‘Last night I dreamt of the old world again
The air was full of viruses
I recognised the smell
Like rotting flowers’
Emma Talbot’s new large-scale commission ‘When Screens Break’ forecasts a layered sci-fi narrative, imagining a future world where technology has moved beyond the control of humans and operates as a distant but authoritarian force.
This years winner of the Max Mara Art Prize for Women imagines a future where our current technology is obsolete, and humans look back at the early 21st century with nostalgia, reminiscing about the shared intimacy and relationships between human and device. This speculative narrative reveals itself across 40 metres of silk, an immersive architectural painting within which questions are raised and explored around what makes us human, and how we engage with intimacy via hand-held technology. Developed prior to the Covid-19 pandemic, and originally planned to be exhibited during what became the lockdown period, Talbot’s narrative has a visionary, prescient quality that also considers our own physicality and presence in the future, and the ongoing balance of hope and angst that accompanies our being in the world.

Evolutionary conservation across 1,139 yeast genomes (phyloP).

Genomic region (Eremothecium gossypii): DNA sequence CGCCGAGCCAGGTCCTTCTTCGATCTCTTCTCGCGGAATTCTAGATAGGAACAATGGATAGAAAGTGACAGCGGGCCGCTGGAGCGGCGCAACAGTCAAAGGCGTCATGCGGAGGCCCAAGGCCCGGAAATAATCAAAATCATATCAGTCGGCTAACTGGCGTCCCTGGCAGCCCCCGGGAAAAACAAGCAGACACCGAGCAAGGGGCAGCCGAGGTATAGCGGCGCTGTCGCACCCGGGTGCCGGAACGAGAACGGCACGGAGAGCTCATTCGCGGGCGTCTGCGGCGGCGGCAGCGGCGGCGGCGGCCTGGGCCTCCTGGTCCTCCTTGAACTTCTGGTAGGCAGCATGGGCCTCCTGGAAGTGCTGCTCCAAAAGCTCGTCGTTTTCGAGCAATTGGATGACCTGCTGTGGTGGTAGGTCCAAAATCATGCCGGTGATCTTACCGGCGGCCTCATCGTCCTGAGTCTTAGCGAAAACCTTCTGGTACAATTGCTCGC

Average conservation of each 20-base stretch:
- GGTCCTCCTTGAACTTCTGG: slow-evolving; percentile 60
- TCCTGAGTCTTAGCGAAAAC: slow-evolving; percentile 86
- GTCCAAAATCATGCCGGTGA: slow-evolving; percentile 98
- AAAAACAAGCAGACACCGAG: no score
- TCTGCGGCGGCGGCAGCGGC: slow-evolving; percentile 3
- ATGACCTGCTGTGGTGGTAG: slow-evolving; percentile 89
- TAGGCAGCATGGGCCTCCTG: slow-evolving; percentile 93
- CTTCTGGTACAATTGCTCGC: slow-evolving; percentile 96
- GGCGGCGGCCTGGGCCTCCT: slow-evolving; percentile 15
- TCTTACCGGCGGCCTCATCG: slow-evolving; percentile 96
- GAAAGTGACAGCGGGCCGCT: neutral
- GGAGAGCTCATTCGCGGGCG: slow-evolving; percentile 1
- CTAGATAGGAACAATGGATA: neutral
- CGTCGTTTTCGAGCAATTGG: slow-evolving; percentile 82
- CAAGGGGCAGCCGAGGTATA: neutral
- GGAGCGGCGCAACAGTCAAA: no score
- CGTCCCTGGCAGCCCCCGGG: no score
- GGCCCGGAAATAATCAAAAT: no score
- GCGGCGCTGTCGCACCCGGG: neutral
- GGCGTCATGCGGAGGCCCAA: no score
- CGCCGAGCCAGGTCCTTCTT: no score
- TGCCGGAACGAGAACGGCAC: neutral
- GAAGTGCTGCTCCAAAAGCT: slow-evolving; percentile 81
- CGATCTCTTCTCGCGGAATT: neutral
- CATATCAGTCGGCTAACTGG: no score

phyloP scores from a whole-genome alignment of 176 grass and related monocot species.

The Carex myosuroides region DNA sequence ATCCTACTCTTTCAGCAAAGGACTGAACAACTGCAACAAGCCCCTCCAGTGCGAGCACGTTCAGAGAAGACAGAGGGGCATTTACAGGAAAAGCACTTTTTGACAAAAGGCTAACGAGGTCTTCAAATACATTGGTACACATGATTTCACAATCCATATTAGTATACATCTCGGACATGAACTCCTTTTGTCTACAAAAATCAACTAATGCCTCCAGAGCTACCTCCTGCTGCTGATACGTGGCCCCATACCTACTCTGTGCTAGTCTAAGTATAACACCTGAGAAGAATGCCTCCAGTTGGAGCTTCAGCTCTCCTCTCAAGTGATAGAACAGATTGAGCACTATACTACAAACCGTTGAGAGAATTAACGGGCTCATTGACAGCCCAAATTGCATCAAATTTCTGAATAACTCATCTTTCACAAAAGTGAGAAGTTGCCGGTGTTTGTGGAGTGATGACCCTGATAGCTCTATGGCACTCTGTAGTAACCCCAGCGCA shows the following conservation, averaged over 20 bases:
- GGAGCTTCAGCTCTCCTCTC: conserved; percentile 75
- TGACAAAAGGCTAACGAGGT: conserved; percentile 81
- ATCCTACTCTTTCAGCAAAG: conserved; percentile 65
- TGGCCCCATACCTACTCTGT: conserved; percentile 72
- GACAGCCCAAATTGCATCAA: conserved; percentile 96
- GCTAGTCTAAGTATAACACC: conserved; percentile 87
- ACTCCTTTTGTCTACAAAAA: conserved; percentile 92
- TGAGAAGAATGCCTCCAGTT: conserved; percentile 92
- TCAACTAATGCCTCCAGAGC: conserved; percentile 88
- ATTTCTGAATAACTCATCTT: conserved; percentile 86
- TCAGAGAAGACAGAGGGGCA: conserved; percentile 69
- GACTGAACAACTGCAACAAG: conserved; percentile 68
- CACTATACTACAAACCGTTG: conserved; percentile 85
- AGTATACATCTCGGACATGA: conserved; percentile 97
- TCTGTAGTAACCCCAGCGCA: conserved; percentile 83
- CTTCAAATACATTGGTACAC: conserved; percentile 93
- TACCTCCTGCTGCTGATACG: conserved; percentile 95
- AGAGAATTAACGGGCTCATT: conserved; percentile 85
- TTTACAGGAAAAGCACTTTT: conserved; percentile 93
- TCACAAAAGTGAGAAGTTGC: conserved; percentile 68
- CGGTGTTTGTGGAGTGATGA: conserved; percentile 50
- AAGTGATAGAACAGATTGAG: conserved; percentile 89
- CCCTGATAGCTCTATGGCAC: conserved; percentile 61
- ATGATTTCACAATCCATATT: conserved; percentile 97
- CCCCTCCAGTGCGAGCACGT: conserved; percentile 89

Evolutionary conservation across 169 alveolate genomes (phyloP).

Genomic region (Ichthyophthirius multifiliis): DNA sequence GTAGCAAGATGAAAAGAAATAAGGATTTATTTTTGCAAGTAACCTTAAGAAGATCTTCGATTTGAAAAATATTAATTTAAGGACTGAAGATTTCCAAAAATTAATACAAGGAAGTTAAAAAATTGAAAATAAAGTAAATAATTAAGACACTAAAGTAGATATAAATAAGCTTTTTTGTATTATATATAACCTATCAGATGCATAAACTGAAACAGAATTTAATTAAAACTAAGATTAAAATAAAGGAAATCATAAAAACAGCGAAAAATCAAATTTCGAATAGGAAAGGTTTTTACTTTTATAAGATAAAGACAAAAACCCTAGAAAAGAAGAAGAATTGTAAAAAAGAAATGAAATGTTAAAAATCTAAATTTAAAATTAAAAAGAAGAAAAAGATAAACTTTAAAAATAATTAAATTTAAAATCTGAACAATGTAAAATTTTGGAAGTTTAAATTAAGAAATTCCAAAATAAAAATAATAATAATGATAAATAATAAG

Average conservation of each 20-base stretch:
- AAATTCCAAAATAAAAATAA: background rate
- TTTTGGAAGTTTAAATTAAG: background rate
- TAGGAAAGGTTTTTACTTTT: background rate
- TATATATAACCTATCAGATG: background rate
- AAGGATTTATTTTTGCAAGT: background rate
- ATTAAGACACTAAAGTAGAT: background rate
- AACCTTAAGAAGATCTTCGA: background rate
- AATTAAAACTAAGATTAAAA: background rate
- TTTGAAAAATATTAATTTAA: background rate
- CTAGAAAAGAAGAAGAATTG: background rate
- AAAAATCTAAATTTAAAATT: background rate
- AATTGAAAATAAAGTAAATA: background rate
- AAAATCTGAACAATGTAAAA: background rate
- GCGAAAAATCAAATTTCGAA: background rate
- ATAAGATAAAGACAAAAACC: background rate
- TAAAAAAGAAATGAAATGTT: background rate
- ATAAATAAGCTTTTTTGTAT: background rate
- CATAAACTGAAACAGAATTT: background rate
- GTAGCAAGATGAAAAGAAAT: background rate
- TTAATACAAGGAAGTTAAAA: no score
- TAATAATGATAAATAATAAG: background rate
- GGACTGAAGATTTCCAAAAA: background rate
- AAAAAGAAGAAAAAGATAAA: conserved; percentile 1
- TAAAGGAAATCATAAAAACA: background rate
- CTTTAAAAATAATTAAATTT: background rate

Emma Talbot constructs multilayered narratives via a range of media – hand drawn imagery and text, painted silk hangings, 3D forms and sound, to explore ways of describing the inner landscape of personal thought, emotion and self-narrative and the unconscious of dreaming. Unable to work in her studio during lockdown the artist developed her first animations, adapting her paintings and combining her experiments with sound within an internal imaginary space. Two new animation works lead us to a place where
‘Weeds break through concrete and crack the paving. What seems impossible can happen.’
Emma Talbot is represented by Petra Rinck Galerie and Galerie Onrust.